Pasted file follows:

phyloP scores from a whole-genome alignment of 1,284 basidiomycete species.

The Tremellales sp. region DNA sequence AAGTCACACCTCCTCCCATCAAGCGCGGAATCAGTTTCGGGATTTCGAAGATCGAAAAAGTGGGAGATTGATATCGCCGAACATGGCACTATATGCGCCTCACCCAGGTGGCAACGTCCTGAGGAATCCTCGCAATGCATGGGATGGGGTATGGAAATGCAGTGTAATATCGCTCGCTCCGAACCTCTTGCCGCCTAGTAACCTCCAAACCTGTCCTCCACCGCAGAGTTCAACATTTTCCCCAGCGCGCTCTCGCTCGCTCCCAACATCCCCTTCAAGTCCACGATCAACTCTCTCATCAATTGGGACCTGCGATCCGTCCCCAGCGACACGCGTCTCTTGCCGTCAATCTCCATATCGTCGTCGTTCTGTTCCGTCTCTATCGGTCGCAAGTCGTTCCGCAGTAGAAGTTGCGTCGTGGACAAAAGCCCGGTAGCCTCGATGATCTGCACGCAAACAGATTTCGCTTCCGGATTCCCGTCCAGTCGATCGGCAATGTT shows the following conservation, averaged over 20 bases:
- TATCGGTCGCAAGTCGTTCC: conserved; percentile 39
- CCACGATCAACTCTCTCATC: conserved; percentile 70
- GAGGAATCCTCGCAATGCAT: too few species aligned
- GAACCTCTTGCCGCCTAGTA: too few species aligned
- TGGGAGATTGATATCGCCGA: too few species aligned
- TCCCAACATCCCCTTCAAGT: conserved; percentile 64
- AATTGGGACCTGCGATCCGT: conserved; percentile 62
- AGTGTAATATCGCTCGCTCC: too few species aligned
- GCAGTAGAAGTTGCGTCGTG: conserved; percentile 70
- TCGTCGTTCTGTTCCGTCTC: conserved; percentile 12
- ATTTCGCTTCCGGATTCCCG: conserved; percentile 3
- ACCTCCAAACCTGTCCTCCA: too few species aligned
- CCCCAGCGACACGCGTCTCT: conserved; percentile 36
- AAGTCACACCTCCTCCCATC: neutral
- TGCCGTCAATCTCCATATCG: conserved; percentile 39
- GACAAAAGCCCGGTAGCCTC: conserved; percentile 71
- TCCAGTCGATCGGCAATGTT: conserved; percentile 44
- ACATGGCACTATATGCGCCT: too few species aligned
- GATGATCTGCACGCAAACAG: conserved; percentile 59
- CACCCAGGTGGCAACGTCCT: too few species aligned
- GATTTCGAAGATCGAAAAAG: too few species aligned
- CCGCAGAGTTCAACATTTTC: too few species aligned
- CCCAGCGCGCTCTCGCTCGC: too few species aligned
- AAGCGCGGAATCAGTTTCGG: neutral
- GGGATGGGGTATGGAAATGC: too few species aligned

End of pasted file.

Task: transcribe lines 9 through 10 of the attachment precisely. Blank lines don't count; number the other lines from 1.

- AATTGGGACCTGCGATCCGT: conserved; percentile 62
- AGTGTAATATCGCTCGCTCC: too few species aligned